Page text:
• Contact amalgam: Amalgam that has been in contact with the patient. Examples are extracted teeth with amalgam restorations or amalgam captured by chair-side traps, filters, or screens.
  • Chair-side traps: Capture amalgam waste during amalgam placement or removal procedures. (Traps from dental units dedicated strictly to hygiene may be placed in with regular garbage.)
  • Vacuum pump filters or traps: These contain amalgam sludge and water. Some recyclers will accept whole filters. Others will require special handling of this material.
  • Amalgam sludge: The mixture of liquid and solid material cleaned from vacuum pump filters or other amalgam capture devices.
  • Empty amalgam capsules: The containers leftover from pre-capsulated dental amalgam.

Steps for recycling amalgam

  • Use universal precautions such as gloves, masks and protective eyewear when handling amalgam waste.
  • Contact an amalgam waste recycler about any special requirements for collecting, storing and transporting amalgam waste.
  • Store amalgam waste in a covered plastic container labeled“Amalgam for Recycling” or as directed by your recycler.
  • Consider keeping different types of amalgam wastes in separate containers. Talk to your recycler about any advantages.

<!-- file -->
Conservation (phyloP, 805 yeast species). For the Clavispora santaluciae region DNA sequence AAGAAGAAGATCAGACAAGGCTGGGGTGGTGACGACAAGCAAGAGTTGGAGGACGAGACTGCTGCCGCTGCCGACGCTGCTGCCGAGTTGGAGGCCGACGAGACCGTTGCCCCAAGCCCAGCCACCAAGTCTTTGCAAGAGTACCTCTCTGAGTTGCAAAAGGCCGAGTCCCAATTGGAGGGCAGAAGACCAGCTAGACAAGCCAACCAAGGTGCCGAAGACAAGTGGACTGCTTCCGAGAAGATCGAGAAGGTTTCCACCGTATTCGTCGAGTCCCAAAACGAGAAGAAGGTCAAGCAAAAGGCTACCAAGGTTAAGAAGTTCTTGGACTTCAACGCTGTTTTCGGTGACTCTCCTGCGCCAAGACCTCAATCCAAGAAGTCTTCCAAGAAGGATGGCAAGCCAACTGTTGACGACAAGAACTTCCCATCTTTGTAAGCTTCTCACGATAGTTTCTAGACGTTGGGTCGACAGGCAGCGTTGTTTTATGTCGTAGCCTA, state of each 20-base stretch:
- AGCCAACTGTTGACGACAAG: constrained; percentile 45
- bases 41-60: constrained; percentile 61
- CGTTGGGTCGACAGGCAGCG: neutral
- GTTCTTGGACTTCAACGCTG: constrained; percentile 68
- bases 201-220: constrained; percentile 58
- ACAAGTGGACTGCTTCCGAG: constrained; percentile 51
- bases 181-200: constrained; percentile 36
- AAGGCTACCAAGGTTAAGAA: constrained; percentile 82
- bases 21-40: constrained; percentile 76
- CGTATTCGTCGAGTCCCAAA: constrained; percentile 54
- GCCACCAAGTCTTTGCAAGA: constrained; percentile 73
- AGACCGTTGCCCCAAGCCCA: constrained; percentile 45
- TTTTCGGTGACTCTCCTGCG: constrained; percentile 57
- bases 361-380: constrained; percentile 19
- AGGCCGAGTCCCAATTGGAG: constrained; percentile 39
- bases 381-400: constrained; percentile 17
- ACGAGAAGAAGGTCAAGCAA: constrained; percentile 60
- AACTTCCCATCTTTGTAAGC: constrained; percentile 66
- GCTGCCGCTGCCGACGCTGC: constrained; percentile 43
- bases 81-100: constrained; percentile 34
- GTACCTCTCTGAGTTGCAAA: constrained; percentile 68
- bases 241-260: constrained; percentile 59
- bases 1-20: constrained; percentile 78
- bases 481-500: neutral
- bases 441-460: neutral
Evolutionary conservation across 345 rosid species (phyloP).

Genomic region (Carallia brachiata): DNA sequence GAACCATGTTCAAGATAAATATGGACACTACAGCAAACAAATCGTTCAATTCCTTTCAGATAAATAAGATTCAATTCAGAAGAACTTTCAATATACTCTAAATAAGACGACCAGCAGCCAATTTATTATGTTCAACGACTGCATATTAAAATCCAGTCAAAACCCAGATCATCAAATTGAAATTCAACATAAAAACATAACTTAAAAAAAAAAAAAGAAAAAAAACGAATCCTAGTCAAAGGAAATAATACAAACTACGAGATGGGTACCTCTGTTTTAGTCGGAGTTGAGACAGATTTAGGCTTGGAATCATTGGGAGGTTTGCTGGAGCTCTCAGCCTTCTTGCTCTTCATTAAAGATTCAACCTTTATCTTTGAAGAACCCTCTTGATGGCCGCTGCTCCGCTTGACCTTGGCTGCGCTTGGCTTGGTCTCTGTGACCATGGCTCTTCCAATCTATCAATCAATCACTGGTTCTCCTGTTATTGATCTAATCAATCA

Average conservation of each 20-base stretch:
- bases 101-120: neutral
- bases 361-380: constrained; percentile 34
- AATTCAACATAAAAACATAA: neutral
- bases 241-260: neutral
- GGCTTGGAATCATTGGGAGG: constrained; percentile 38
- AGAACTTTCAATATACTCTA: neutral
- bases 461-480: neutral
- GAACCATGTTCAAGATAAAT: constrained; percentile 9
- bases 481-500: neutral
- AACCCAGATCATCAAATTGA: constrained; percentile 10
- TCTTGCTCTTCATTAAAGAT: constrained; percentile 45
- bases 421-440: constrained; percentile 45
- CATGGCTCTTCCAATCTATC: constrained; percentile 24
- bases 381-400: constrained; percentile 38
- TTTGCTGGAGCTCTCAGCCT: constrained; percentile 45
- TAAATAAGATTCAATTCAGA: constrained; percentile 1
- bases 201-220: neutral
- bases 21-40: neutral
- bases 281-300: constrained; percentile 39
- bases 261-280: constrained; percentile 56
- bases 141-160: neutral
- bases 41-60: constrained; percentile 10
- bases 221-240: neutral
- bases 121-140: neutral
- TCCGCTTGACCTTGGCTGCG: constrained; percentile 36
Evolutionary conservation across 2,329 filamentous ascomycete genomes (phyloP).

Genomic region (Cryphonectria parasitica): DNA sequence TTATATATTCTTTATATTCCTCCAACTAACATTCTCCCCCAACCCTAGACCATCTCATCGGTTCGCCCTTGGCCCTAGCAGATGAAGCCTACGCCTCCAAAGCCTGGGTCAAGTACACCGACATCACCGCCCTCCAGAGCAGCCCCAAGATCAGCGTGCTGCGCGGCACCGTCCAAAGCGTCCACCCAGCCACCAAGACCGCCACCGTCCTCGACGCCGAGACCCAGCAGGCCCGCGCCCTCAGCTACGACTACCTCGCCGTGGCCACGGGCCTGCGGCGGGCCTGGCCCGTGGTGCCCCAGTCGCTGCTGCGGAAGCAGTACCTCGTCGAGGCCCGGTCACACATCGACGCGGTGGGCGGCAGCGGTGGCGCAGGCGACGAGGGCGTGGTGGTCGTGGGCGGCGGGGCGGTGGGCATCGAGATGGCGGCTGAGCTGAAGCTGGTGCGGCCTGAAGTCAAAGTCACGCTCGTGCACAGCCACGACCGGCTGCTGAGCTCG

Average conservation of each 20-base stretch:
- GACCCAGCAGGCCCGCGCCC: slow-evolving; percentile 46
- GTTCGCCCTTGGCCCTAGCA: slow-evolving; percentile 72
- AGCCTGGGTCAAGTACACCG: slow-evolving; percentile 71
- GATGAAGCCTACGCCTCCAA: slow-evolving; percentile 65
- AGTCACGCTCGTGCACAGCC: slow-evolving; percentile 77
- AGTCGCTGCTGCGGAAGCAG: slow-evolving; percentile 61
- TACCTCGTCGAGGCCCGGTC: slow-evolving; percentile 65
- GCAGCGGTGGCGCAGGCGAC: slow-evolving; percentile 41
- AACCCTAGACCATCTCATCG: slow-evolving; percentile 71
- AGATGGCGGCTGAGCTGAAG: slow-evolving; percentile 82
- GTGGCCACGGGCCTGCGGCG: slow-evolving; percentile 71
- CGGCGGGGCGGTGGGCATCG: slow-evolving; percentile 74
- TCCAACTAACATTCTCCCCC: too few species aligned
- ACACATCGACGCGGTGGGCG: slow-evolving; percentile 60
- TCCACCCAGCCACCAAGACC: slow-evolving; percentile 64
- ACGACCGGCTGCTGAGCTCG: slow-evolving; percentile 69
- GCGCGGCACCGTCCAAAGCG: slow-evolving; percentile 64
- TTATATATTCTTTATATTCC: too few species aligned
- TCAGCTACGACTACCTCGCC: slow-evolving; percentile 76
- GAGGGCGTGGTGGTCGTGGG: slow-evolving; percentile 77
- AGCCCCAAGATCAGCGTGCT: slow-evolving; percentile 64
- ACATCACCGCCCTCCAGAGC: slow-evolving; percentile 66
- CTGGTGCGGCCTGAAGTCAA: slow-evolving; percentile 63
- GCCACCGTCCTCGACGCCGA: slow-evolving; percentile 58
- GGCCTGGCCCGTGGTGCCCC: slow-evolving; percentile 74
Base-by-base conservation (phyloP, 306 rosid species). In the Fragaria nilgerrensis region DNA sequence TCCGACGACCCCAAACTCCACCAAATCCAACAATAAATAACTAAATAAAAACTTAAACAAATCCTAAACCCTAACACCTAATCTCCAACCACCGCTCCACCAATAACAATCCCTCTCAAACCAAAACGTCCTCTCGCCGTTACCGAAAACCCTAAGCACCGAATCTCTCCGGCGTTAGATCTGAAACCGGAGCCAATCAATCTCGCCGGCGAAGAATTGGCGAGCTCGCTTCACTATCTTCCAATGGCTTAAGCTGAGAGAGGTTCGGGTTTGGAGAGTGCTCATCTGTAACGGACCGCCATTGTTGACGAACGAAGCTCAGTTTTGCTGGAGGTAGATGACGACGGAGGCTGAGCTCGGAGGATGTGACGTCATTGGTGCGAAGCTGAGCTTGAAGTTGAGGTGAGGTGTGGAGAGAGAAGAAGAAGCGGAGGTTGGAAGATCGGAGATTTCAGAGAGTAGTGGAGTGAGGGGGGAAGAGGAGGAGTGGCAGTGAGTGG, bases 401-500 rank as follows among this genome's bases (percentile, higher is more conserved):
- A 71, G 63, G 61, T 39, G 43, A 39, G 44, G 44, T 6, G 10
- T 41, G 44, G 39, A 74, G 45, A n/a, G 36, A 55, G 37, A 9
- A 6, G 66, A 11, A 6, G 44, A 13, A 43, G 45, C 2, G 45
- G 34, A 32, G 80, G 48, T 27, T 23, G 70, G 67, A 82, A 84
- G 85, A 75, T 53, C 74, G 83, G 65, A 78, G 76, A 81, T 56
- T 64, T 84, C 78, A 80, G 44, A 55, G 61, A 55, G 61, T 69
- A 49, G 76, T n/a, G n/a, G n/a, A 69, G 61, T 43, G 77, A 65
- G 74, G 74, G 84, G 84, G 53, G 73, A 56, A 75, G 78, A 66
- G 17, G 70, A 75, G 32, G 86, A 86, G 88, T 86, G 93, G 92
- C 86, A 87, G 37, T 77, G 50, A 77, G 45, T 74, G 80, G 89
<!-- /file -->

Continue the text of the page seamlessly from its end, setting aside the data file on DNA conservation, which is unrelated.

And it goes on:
Best management practices for amalgam waste

  • Never put amalgam waste in the regular garbage.
  • Never put amalgam waste in with infectious waste (red bag).
  • Never rinse chair-side traps or vacuum pump filters containing amalgam over drains or sinks.
  • Never dispose of empty amalgam capsules with infectious waste (red bag) or municipal waste that's incinerated.
  • Never flush amalgam waste down the drain.
  • Never pour used photographic fixer solutions down the drain, recycle them.
  • Never throw lead X-ray foils in the garbage, recycle them.
  • Never pour large quantities of disinfectant down the drain.

Questions to ask your amalgam waste recycler

Below is a list of some amalgam waste recyclers that handle amalgam waste. Appearance on this list does not constitute an endorsement. Select a recycling facility that serves your amalgam recycling needs. Notice that not all the recycling companies accept all types of amalgam waste and services can vary widely. Contact a recycler before recovering amalgam and ask about any specific handling instructions.

We recommend asking amalgam waste recyclers the following questions:

  • What kind of amalgam wastes do you accept? (Non-contact, contact, traps, filters or sludge, etc.)
  • Do you provide packaging for storage or shipping?
  • If packaging is not provided, how should the waste be packaged?
  • What waste can be packaged together?
  • Do you require amalgam waste to be disinfected?
  • How should the waste be shipped to your facility?
  • How much does it cost?
  • Can we deliver this waste to your facility ourselves?
  • Do you accept bulk elemental mercury?
  • Do you accept X-ray fixer solutions?
  • Do you accept lead X-ray foils?
  • Do you accept mercury spill clean-up materials?

Amalgam waste recyclers